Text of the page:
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Leveraging Data Through Transitions

We're coming up to the end of another school year - can you believe it? Transitions are on our minds. Our students have worked hard to learn and grow in their behavior development over this past year, and as we approach the end of the year, it gives us a chance to reflect on their progress.

  • How are we determining and communicating intervention supports as we move students into a new school year and potentially a new campus?
  • Should we add additional supports as they move into a higher grade level with more rigorous content?
  • Can we fade supports as students begin to show independence?

With the summer break coming up, we want to ensure we have our transition plans in place to start the next year off smoothly. As you build out these transition plans, here are some ideas and tools to consider utilizing in your process.

Evaluate the Daily Behavior Report Card (DBRC):

During your student support teams meetings, you'll discuss the interventions students receive and determine whether to maintain or adjust their support so each student has what they need to succeed from day one.

You likely set up some goals for the student over the last year that you can look at and see how they are progressing. Depending on how they are doing, you might fade interventions to move a student from higher supports (Tier 2) to fewer supports (Tier 1) or add supports and move them to a higher level of support (Tier 3). The DBRC (Daily Behavior Report Card) is an evidence-based data tool that allows you to measure student skill acquisition, recognize behavior patterns, and determine students' independence levels. When transitioning, this data is critical to ensuring accurate decision-making for students.


Let's talk about goals.

Goals are made up of four parts and can easily be remembered by ABCD.

  • A is the antecedent - Under what circumstances does the behavior occur?
  • B is the observable behavior we measure: What does desired behavior look or sound like?
  • C is the criteria - What data standard indicates mastery of the goal?
  • D is the determinant (often forgotten!) - How long or to what level must criteria be maintained to indicate mastery?

Below is an example of a behavioral goal that contains all four parts:Follow Your ABCs


How do we measure and determine transition needs in a data-informed approach?

Let's look at some data to see what patterns might exist and what decisions these might lead to.

First, you must define your progress rubric (check out this other blog post) if you'd like to dig deeper into how to scale behavior goals). Now that you have accurate and frequent insight into the student's skill display, we can determine the student's progress level. Let's look below at possible data sets and what decisions we might make for the transition into the next school year:

Example: Limited Progress = Adjust or Increase Supports
In the graph below, the student has yet to achieve mastery of their goal, and given the flat nature of their chart, they haven't made the progress we had hoped or expected. This data indicates that the student will likely need continued support the following year.Leveraging Data Through Transitions Image 1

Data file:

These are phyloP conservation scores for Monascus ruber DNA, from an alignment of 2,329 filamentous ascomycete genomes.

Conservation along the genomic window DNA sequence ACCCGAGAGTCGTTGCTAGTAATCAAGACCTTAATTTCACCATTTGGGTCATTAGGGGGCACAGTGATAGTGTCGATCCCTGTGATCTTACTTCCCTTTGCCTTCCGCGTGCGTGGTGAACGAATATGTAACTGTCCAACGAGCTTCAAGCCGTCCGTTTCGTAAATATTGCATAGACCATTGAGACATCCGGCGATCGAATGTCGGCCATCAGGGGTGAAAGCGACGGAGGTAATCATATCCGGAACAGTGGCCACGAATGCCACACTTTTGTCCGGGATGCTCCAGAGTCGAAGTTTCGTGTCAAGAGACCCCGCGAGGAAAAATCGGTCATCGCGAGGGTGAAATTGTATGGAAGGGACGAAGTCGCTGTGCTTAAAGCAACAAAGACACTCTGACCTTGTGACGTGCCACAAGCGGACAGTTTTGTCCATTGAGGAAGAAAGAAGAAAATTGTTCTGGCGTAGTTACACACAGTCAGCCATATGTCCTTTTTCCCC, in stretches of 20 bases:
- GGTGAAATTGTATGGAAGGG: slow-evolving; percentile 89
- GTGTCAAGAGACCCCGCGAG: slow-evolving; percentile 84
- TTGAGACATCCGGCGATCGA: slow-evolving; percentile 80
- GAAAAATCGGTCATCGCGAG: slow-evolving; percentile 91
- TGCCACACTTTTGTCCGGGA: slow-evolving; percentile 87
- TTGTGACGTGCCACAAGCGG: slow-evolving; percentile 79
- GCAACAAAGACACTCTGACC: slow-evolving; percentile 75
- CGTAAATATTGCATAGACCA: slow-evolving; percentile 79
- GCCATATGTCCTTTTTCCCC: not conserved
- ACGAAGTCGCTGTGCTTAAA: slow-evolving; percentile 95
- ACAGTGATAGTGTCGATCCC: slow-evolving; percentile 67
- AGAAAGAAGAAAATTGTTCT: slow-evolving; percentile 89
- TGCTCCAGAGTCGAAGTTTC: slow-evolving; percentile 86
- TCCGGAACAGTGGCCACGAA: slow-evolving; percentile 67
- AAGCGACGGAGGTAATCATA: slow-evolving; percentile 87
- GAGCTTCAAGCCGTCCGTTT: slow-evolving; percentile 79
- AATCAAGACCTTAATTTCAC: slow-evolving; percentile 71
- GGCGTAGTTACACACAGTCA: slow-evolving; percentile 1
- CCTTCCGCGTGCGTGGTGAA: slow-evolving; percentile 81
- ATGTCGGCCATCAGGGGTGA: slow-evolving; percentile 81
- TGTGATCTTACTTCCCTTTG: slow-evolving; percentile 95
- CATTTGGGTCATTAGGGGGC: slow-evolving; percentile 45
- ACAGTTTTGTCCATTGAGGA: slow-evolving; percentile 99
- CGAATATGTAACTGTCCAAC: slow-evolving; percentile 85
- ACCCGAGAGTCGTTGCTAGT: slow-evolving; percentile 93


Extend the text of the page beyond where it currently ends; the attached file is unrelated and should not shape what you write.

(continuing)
Example: Measurable Progress = Sustain Supports
In this case, the student has made exciting progress! But we have yet to see a sustained level of mastery. Although we could consider reducing or adjusting supports in the coming year, we still need to display sustained mastery of the skill, which indicates an ongoing need. Although students indeed mature as they age, it is unreasonable to count on the necessary mastery over just eight weeks of summer. In this case, consider maintaining support as you begin next year, precisely as it is being delivered this year. This will allow you to quickly assess and fade when you find the student has made progress over the summer versus trying to recover for lost time and challenging experiences due to initially under-supporting.Leveraging Data Through Transitions Image 2


Example: Sustained Mastery = Fade Supports
The graph below shows a student maintaining a mastery level for the expected timeline. At this point, we should start discussing fading the support (click here to access a recent post about effective fading procedures). Remember to provide ample time to fade and measure when considering fading supports before transition. Fading procedures should begin at least a month before the end of the year. We want to ensure the student can sustain behavioral performance without intervention support before we finalize our transition plan.Leveraging Data Through Transitions Image 3


Data is your friend.

Understanding what the data is expressing and how to leverage it is critical. Invest in taking consistent, accurate progress monitoring data to make informed decisions throughout the year, including end-of-year transition planning.


Advice for students transitioning campuses and/or teachers:

When students transition from elementary to middle, middle to high, etc., we need to ensure a strong transition process happens between grade levels. The students must have supports and experience consistency through the transition.

  • Sync with teachers and counselors to ensure the DBRC transitions to the new campus/teacher.
  • Help connect the student to their new mentor.
  • Verify the student has a plan for where to meet their new mentor & complete their check-in/out.

Transition is hard for everyone but even more challenging for students needing social, emotional, or behavioral support. Making data-informed decisions for transitions will ensure that students can make the shift as smoothly as possible.


Make sure you have the right tools handy: